Students against the war

Students and the anti-war movement were also the focus of The Strawberry Statement, Getting Straight and Summertree, all made in 1970. […] The 'youth against the war' feature had little financial or critical success but it remained the only way in which Hollywood was prepared to deal with the war until after the withdrawal of American troops from Vietnam in 1973.

After the war, "veteran" films became popular focusing on individuals

But even after 1973, the war's legacy of bitterness still created difficulties for film makers and it was not until the late 1970s that they would face the war head on. Instead the industry began to produce a type of feature full of anti-war sentiments, but glorifying the individual soldier – the 'veteran' picture. […]

But this type of film became a staple product for the industry when dealing with the Vietnam War in the mid-1970s. In the veteran film revenge usually provides the motive for the drama; yet only one, Good Guys Wear Black (1977), deals with revenge for something which has happened in Vietnam. […]

The critical success of Taxi Driver [(1976)] inevitably drew many imitations; cheaply-made, burdened with gratuitous violence, they have little artistic or social interest. Only Sylvester Stallone's First Blood (1982) offers an interesting variation of the theme.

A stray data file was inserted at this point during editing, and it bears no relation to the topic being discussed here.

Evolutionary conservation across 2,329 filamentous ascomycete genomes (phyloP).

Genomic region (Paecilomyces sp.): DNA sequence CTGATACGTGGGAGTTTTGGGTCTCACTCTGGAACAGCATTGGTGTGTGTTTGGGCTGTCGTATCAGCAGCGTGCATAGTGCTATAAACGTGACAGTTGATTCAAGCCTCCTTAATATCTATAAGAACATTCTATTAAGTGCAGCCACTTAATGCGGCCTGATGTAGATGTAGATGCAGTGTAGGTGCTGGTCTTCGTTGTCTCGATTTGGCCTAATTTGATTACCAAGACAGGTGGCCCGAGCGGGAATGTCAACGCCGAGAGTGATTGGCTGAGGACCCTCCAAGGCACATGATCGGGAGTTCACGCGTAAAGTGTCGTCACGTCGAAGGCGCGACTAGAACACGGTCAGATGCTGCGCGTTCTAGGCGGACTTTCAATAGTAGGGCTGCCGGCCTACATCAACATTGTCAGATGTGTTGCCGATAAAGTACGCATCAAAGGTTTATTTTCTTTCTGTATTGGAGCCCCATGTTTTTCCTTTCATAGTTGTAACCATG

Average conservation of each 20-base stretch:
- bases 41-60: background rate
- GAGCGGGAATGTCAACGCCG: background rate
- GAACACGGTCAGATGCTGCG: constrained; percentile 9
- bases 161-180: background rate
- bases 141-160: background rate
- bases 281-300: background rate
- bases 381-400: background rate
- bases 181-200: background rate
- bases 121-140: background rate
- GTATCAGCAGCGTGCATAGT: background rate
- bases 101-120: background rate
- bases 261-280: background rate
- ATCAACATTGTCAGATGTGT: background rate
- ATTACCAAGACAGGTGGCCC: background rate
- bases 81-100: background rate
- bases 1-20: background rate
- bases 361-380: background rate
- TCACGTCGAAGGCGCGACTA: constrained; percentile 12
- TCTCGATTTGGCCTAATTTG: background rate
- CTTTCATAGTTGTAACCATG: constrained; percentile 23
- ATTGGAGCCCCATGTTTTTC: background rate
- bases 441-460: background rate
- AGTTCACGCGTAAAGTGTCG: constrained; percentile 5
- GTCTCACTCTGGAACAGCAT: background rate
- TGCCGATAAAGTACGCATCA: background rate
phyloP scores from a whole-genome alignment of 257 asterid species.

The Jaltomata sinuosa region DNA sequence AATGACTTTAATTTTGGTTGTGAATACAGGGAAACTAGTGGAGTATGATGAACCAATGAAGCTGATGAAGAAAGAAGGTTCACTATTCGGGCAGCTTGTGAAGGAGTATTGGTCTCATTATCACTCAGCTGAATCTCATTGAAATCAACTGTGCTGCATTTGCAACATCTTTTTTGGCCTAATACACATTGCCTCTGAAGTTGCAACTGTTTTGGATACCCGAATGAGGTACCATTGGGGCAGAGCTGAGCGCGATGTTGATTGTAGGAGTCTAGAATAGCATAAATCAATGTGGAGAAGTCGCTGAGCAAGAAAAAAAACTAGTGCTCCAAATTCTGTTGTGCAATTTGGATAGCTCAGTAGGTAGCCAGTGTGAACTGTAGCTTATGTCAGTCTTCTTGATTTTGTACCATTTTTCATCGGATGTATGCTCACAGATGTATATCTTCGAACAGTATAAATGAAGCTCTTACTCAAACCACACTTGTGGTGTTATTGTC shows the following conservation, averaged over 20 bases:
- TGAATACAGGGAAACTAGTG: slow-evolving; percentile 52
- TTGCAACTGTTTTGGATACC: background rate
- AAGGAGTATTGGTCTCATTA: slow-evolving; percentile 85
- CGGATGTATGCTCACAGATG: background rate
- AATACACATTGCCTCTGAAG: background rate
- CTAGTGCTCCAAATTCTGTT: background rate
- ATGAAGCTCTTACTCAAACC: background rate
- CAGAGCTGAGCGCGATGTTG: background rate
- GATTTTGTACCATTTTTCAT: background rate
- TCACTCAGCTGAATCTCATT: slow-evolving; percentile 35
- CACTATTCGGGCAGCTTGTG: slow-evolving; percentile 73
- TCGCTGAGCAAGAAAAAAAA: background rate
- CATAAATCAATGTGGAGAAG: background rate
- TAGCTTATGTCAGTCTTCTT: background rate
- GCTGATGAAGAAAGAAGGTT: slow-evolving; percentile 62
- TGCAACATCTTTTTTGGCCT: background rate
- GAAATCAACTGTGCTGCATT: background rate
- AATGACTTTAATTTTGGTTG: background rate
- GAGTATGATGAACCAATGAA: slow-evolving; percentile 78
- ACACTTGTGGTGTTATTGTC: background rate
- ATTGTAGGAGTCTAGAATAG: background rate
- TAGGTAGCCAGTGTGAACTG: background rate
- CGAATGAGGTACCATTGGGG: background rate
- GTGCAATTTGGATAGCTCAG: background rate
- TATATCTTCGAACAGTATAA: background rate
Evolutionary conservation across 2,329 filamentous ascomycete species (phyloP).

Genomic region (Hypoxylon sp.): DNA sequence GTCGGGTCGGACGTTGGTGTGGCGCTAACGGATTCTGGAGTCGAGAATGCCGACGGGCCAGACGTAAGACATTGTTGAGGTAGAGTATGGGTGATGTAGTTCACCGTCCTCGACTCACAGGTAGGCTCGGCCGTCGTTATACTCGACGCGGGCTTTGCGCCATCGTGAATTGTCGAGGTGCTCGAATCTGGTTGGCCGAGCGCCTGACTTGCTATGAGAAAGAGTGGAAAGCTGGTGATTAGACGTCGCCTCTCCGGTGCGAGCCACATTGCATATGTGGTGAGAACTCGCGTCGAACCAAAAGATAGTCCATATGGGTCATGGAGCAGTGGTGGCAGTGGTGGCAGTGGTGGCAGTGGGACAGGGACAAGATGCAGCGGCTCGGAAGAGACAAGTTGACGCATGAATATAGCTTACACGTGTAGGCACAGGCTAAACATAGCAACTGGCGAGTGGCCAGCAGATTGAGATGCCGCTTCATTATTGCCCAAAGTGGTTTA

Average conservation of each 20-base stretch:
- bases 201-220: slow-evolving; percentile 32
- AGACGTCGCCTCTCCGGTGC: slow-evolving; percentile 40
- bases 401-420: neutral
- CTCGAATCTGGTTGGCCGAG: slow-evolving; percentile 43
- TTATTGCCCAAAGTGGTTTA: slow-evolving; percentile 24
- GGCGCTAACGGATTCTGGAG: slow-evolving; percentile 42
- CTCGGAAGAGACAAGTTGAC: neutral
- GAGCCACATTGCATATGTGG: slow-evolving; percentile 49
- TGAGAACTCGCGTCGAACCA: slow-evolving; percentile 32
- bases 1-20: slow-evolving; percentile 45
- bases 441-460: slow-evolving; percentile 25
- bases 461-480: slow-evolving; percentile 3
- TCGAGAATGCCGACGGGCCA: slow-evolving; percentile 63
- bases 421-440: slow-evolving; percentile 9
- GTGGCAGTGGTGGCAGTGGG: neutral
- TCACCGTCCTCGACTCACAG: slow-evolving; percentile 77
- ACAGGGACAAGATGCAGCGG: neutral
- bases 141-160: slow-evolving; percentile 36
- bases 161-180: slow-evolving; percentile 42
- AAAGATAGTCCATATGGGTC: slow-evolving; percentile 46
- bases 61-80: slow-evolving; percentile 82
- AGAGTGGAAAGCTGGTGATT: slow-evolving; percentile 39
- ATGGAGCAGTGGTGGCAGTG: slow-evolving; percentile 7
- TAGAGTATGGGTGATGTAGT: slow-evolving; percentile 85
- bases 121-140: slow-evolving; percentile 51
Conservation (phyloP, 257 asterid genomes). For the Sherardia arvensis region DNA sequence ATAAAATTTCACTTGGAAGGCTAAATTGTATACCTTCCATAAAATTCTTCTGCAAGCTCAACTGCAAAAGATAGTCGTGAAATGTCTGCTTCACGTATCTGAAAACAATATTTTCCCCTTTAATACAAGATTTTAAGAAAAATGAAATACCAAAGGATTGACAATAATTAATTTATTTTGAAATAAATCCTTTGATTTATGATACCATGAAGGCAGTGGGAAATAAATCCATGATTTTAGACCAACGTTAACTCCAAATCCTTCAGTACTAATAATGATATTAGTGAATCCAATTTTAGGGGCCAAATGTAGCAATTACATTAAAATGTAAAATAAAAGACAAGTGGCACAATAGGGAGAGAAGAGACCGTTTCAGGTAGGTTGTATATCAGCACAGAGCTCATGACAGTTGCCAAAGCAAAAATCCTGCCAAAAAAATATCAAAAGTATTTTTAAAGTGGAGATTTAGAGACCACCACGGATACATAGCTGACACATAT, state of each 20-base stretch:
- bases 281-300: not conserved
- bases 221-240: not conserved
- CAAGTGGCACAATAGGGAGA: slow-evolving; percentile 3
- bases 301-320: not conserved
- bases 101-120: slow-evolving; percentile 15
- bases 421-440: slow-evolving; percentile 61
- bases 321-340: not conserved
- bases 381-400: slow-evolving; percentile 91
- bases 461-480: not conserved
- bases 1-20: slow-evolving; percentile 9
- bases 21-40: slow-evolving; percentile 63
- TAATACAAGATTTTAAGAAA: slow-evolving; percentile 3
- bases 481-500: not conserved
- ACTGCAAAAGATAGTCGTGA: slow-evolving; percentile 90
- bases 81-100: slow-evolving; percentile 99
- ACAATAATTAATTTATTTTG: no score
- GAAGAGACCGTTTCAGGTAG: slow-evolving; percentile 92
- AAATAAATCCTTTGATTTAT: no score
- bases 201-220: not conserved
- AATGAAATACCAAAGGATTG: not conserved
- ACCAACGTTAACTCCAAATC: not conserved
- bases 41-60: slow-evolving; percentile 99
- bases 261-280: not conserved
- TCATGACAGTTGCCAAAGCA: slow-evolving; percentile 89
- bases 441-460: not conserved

Paris argues that this film was popular because it provided a sympathetic protagonist, but was unsympathetic towards the US government.

Here we are confronted most forcefully by the ambiguities of the veteran feature. The film condemns the army for creating a killing machine like Rambo but continually places him in situations where the audience are expected to admire his fighting skills. Significantly, the David Morrell novel, upon which the film was based, has Rambo shot down at the end like the mad dog he has become. The film reflects the changing attitude to the war in America, however, for at the end Rambo surrenders, confessing his anger is really directed at those who prevented the 'total war' tactics in Vietnam for which he had been trained and which could have won the war.